Gerit Oberraufner shared the FWF position on citizen science – the funding in general around “exploring new frontiers, cultivating talents and realising new ideas. The last pillar is about science and society, which includes the top citizen science programme, building on the sparkling science. Run it from 2015, then done workings following calls in 2015,2016,2017 and then evaluating working in 2018 and continue with have annual calls. Transdisciplinarity is supported with a new call and they get very positive from reviewers and a good learning curve and also takes time to get established in the scientific community. Top Citizen Science continues to be unique – allows researchers to experiment with citizen science. Giving an extra 50K for existing frontiers projects to add citizen science to them. the projects are between 2 and 3 years and the budget is limited 250K (5 projects per year). They funded in all 29 projects about 25% projects. SHS are 2/3 of submissions. FWF aims to put more money and give them more time for implementation, and consider potentially adding a module of funding to all projects but that idea is in an early stage. FWF is networking for CS project leaders.
Margaret Gold summarises the Discussion Paper about enabling environments and sustaining citizen science. What do we mean by creating an enabling environment? Supporting starting projects, allowing them to continue, considering the wider national environment and considering what sustains the practices and increase activities. Insights from projects such as WeObserve focused on technology and people. The suggested areas to think about are funding as an overall issue. Legal and policy framework, capacity building and network, supporting infrastructures, internal policies and cultures. A workshop explored the different dimensions. In each one of them, there are elements that participants could consider in addition to the list of already identified observations from the existing literature. Issues that came up, for example at the institutional frameworks, operations, and culture include the capacity – for example in the area of culture: is it something that is being added to someone on top of their commitments or is the organisation get serious enough to have someone dedicated.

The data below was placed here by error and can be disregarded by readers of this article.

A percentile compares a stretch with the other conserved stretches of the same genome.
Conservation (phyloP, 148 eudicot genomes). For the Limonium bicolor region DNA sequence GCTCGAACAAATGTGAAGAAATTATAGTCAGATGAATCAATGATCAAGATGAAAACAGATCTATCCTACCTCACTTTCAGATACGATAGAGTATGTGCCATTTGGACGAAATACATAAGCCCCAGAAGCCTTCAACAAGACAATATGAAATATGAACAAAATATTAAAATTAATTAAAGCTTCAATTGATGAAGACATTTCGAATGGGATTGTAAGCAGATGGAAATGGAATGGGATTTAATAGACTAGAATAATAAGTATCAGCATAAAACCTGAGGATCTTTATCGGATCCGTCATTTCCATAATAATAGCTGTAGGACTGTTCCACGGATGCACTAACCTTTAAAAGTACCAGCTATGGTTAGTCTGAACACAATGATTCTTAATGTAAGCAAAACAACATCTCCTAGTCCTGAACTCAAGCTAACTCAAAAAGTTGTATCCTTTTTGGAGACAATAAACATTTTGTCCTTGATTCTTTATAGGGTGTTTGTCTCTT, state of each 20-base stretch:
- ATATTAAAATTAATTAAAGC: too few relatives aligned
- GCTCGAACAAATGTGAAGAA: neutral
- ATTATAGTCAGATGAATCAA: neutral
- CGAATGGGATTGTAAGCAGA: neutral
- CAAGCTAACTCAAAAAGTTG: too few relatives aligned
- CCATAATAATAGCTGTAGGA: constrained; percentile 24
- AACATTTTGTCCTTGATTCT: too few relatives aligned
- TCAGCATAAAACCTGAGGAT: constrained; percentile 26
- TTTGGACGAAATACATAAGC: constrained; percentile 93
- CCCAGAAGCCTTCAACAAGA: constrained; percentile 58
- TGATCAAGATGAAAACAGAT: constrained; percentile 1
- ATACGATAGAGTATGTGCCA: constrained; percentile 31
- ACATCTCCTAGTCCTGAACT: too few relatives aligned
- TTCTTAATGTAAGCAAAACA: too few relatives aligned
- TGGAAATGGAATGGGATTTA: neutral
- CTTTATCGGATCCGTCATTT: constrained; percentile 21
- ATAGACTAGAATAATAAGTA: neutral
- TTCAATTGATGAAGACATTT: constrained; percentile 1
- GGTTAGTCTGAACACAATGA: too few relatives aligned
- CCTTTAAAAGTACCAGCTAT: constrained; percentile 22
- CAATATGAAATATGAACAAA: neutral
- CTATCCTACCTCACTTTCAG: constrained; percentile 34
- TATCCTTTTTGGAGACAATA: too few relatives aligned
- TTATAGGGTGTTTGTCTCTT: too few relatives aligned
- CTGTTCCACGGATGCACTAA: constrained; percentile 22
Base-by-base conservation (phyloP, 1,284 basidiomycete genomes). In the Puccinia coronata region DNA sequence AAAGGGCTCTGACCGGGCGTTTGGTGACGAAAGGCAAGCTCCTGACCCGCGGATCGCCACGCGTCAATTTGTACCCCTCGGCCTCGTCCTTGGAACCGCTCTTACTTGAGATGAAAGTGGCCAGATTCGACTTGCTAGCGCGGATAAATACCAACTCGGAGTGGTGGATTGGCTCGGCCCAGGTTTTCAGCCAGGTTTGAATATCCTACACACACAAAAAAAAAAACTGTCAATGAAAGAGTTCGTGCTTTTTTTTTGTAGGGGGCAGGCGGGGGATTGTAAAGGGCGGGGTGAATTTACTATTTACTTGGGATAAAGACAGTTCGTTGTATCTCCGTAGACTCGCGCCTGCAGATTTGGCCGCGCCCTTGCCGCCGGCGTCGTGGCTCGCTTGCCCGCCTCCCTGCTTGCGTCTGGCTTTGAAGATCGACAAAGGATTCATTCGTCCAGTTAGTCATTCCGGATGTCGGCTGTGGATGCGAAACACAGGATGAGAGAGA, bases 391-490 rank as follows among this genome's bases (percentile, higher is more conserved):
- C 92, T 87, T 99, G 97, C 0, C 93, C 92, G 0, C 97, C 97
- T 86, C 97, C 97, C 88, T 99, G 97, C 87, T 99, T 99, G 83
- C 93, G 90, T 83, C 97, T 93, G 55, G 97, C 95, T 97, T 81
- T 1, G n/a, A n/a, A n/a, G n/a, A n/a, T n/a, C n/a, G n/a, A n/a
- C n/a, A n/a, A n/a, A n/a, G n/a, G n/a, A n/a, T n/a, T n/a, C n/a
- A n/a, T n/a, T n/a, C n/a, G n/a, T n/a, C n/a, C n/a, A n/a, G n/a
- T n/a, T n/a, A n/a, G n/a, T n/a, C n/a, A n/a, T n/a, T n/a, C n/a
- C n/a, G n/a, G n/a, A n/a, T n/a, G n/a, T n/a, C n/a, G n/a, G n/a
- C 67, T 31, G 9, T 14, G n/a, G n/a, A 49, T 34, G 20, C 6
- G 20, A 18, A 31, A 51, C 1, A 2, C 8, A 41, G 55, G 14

The workshop section was focusing on identifying different experiences across the different areas of citizen science enabling. Groups of participants explored aspects of legal and policy aspects, infrastructure capacity building, institutional policy and culture, and public engagement. Groups explore how these aspects interact with projects when they initiate, recruit and start, maintain them, and what happens when they achieved their goals.
The final part of the day looked at the experiences of different projects – such as the story of the Austrian Roadkill project that started in BOKU (the university of life science) and how aspects of culture, infrastructure, and engagement worked for the project organisers. The project also helped in the growth of the Spotteron company and its ability to create software infrastructure for citizen science. The project is using open data but the different formatting can be challenging. Publishing in peer review brings the issue of data quality up many times. Experiences in communication and maintaining contacts with participants, and the need for resources to maintain the systems and make decisions about the scope and range of the project.
Another example came from Rosa Arias and the evolution of the D-Noses project. Odour pollution can be very expensive – millions of Euros for very few data points. The idea of crowdsourcing data about odour looks potentially interesting. By learning about the concept of citizen science through projects such as socientize, it set the process of trying to raise funding to the project. First, developing a potential app, once this proof was there, it was possible to look for other funding areas. The D-Noses project was funded in the late 2010s. Developing the app was complex and can be difficult. Collaboration between engineering knowledge and social science for engaging with people enabled the starting of data collection. Even when there are known issues of odour pollution, there could be reticence from supporting it because of the impact on the place in terms of reputation. The process of demonstrating that it is possible to work with citizen science for this task was challenging “chicken and egg” issues. There are also competing requests and expectations from different stakeholders, even on issues such as the location of the reporting and the source of the accuracy.
Additional material on the day is available in this thread from Marika